C. elegans nuclei (blue) from animals lacking the essential axis component HTP-3. In these animals, SC material (magenta) forms chromosome-free aggregates called 'polycomplexes'. The essential crossover factor ZHP-3 (green) initially localizes to polycomplexes before concentrating in a small focus abutting polycomplexes.
C. elegans gonad stained for SC and axis components (red and green, respectively). Colocalization of the green and red signals (resulting in yellow filaments) indicates synapsed homologous chromosomes. On the right side of the image some chromosomes begin to de-synapse, resulting in thinner green filaments.
C. elegans chromosomes have a specialized region - Pairing Center - that drives homologue pairing in early meiosis. A time-lapse series (top) shows that movements of the X chromosome (magenta) are mostly led by the pairing centers (green). Mapping the trajectories of multiple pairing centers on a representative nucleus (bottom) illustrates how their motions cover the entire nuclear envelope to help chromosomes find their homologous partner. (From Wynne et al., 2012)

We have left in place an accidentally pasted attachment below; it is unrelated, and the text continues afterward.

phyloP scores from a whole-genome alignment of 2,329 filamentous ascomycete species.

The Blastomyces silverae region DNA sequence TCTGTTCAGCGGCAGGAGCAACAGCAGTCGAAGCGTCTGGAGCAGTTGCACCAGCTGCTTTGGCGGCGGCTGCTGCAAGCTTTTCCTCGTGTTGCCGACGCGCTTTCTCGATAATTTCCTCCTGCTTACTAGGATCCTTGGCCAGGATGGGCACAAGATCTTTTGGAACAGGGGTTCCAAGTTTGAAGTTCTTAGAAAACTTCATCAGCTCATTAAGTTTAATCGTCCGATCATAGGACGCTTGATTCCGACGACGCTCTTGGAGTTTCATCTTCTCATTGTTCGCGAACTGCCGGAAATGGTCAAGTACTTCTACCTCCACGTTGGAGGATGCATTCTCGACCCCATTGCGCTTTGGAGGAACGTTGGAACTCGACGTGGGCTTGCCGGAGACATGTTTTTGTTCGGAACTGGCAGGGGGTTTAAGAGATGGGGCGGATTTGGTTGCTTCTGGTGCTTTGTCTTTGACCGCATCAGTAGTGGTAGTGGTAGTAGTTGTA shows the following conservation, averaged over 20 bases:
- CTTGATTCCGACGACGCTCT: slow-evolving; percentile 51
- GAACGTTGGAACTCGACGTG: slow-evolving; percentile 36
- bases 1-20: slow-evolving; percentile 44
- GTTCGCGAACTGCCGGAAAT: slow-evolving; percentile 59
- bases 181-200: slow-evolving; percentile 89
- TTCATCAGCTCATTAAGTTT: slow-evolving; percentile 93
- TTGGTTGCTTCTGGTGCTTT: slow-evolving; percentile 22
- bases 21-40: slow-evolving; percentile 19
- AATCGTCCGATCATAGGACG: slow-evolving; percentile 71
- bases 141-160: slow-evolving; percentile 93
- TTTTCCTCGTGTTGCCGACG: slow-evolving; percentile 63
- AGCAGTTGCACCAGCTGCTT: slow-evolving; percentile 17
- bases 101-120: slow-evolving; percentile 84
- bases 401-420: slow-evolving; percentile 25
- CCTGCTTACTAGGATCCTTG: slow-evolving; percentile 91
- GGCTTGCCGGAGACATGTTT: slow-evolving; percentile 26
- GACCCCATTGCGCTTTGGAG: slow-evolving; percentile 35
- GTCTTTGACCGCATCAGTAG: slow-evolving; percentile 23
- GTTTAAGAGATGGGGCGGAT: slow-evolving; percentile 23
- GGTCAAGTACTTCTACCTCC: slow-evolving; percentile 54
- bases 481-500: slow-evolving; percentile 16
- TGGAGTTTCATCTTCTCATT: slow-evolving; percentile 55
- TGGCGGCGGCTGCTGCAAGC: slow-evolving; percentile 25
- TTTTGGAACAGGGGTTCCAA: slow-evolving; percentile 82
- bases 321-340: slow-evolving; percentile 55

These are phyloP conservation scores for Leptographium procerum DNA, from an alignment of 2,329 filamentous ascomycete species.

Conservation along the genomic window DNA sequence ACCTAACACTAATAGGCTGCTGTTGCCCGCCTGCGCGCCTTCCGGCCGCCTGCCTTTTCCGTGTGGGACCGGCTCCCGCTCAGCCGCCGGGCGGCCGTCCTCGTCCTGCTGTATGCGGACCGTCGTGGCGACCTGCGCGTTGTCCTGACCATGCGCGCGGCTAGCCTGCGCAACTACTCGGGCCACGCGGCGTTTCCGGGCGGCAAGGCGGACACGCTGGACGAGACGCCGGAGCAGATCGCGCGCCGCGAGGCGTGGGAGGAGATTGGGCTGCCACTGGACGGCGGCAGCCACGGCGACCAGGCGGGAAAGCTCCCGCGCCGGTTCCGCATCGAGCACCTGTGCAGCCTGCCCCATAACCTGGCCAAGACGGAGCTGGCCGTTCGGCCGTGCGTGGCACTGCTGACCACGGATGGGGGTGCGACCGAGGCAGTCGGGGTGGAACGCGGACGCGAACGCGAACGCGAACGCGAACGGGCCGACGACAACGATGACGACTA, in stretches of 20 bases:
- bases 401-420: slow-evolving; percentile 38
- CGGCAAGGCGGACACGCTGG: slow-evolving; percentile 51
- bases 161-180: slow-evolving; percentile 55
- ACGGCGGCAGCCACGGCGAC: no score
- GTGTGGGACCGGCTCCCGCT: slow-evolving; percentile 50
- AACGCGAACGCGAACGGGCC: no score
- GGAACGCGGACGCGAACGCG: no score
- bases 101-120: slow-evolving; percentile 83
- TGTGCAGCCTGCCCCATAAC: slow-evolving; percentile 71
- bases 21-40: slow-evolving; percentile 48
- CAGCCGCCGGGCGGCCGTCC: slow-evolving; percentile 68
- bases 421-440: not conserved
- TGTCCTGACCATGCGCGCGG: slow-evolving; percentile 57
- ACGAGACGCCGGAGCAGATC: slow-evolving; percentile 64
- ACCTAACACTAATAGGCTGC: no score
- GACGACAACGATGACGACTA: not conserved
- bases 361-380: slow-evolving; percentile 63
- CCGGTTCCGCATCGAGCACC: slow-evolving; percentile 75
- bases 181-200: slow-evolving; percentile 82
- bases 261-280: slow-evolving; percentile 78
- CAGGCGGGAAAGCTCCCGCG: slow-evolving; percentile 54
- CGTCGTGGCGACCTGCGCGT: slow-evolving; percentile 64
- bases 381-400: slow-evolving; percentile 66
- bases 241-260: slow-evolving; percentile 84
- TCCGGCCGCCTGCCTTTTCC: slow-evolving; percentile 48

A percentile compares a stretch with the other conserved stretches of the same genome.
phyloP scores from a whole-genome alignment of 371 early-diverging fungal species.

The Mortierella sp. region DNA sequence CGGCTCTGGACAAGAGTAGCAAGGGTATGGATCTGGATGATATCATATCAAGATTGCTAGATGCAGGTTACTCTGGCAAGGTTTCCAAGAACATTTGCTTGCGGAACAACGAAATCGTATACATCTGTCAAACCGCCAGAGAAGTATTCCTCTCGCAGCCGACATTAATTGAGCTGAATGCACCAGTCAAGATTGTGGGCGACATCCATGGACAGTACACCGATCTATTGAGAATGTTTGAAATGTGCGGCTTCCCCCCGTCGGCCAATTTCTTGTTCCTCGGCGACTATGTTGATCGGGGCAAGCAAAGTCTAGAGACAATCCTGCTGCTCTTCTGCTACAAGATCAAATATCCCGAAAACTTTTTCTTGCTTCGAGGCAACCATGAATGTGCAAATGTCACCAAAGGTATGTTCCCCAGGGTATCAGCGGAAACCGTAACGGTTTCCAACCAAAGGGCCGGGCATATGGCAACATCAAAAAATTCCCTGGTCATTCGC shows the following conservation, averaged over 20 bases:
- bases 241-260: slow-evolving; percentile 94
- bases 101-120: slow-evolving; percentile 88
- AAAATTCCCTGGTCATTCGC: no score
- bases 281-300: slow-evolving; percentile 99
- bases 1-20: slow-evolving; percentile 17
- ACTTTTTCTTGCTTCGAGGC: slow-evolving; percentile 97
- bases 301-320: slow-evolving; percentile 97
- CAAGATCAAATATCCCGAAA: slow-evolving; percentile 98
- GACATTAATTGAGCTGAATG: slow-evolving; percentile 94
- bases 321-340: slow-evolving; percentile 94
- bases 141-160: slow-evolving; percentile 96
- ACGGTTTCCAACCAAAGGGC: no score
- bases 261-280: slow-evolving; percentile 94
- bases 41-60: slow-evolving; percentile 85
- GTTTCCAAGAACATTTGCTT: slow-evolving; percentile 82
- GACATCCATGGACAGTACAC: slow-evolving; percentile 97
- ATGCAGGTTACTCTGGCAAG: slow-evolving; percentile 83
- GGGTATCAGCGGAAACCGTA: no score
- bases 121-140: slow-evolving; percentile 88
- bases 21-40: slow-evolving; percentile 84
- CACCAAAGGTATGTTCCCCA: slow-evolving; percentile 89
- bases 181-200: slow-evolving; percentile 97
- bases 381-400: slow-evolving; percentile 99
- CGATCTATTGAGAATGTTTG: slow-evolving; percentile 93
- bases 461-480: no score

Electron microscopy reveals the ultrastructure of the synaptonemal complex and of polycomplexes. Left, synapsed chromosomes appear as elongated electron-dense structures that are connected through a 100nm-thick ladder-like synaptonemal complex. Right, when synaptonemal complex material cannot load onto chromosomes, it forms polycomplexes: ordered aggregates that resemble in their order and dimensions stacked synaptonemal complexes.
C. elegans gonad stained for SC and axis components (red and green, respectively). Super-resolution imaging allows detection of two parallel axes, which are about ~100nm apart.